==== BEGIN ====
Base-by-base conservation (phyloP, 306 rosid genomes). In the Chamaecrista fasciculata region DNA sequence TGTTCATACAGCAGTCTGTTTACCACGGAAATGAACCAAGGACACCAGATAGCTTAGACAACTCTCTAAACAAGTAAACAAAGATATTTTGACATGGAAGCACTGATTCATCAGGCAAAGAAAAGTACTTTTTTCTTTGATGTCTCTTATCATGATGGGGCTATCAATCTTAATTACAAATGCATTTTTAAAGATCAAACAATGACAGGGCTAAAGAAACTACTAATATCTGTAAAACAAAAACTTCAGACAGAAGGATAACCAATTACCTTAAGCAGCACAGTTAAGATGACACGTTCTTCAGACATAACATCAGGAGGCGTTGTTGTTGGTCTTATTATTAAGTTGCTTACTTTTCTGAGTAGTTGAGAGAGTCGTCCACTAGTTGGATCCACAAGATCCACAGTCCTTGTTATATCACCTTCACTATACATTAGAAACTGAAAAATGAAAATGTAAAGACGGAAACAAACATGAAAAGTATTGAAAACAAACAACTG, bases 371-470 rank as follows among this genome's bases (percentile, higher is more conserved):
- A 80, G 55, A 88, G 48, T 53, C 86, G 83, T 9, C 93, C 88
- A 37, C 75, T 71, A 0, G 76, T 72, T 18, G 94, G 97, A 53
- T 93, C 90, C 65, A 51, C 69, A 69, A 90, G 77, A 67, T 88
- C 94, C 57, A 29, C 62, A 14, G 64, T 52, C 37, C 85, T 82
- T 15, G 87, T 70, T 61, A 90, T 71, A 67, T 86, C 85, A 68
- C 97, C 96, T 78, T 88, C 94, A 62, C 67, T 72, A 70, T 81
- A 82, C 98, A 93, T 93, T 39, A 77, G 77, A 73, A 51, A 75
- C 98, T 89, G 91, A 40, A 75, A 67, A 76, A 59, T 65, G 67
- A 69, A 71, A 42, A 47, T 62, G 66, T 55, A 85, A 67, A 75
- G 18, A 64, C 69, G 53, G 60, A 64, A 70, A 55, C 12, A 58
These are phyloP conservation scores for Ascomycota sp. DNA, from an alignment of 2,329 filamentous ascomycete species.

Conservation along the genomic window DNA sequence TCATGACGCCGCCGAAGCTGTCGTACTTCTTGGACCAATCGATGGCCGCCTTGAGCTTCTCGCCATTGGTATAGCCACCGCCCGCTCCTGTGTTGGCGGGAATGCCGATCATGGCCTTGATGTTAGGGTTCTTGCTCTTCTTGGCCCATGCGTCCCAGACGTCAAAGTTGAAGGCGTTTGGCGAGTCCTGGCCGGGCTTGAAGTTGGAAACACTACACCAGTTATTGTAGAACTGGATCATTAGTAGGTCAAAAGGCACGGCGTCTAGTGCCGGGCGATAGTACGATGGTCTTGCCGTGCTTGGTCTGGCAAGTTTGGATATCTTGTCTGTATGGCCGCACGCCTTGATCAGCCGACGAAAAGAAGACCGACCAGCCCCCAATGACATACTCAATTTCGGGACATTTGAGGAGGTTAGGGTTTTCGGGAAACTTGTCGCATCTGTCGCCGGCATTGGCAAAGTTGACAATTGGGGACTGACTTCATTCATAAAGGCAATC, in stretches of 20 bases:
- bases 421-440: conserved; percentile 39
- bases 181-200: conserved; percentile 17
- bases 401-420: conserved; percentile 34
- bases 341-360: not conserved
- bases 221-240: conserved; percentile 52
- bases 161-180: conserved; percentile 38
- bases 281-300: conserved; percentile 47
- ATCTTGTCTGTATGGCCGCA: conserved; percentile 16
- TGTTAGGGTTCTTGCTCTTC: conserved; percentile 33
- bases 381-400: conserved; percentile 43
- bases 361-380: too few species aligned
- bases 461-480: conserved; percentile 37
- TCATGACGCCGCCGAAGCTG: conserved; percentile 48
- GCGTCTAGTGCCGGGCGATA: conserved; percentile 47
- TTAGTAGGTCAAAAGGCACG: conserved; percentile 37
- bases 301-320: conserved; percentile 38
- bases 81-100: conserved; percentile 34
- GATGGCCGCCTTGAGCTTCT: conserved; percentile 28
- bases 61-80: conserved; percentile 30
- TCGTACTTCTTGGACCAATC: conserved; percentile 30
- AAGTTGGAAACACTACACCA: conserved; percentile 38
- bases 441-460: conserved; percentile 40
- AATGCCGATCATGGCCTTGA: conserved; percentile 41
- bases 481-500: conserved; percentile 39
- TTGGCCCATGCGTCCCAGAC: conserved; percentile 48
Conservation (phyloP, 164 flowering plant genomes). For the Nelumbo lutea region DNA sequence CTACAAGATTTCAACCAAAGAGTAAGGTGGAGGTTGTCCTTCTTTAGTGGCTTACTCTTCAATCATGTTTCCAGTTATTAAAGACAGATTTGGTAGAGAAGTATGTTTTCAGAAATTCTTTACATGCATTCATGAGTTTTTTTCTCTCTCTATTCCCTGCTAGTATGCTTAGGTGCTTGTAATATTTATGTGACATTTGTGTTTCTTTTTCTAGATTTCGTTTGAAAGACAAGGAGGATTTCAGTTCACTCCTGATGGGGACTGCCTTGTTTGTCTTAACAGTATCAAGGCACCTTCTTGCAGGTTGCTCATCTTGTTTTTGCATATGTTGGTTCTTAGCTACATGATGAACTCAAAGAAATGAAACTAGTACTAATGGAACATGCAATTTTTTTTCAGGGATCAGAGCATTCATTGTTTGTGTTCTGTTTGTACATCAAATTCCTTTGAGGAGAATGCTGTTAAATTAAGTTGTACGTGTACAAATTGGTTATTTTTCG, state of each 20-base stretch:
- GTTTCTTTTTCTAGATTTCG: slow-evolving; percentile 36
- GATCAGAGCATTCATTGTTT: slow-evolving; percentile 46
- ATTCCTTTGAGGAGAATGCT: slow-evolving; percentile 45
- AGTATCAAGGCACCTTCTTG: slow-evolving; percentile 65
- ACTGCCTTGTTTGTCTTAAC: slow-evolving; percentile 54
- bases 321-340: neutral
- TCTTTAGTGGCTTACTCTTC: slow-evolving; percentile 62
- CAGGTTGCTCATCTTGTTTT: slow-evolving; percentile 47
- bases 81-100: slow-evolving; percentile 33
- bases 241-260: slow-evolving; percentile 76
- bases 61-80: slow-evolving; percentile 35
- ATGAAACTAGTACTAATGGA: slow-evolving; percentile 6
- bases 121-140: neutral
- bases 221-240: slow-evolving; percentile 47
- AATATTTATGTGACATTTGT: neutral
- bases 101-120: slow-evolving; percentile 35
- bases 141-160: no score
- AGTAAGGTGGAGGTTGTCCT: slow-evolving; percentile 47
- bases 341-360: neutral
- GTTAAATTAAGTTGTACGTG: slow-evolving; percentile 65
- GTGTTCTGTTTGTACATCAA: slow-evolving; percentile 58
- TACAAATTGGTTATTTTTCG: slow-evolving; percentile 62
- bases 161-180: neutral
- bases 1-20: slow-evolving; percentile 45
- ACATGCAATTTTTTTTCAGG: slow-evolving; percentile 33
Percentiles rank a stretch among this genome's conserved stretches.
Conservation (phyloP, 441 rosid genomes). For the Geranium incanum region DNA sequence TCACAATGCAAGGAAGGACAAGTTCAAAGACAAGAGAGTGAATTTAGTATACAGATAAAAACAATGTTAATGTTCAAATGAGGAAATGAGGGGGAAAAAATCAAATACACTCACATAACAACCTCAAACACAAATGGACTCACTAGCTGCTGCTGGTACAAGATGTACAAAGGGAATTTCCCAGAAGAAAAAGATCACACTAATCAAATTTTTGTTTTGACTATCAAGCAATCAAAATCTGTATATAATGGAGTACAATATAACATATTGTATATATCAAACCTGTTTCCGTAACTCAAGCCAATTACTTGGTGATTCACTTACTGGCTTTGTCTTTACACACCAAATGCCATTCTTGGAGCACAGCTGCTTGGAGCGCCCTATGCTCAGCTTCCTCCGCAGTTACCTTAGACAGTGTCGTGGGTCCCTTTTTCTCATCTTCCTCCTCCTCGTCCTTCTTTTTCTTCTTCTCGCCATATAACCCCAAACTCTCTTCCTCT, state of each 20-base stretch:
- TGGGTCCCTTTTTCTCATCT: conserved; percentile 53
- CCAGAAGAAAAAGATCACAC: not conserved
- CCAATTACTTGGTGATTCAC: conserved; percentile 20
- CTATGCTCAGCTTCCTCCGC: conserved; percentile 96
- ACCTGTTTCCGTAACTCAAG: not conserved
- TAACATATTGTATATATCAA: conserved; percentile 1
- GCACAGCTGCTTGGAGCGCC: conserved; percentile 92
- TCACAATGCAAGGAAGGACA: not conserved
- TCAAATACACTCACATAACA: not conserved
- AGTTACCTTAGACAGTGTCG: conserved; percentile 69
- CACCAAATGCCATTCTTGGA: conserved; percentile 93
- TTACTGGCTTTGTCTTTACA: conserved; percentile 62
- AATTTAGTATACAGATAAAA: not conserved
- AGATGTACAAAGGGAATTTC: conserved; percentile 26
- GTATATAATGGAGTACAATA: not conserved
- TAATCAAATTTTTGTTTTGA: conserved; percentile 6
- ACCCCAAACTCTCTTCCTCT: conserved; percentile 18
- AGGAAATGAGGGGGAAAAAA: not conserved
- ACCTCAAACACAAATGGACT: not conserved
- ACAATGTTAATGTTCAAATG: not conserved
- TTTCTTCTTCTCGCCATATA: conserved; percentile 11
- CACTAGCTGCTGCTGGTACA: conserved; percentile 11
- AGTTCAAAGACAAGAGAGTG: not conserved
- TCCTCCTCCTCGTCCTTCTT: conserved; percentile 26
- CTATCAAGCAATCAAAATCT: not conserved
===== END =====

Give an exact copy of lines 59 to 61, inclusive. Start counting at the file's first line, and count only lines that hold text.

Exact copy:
- GTTAAATTAAGTTGTACGTG: slow-evolving; percentile 65
- GTGTTCTGTTTGTACATCAA: slow-evolving; percentile 58
- TACAAATTGGTTATTTTTCG: slow-evolving; percentile 62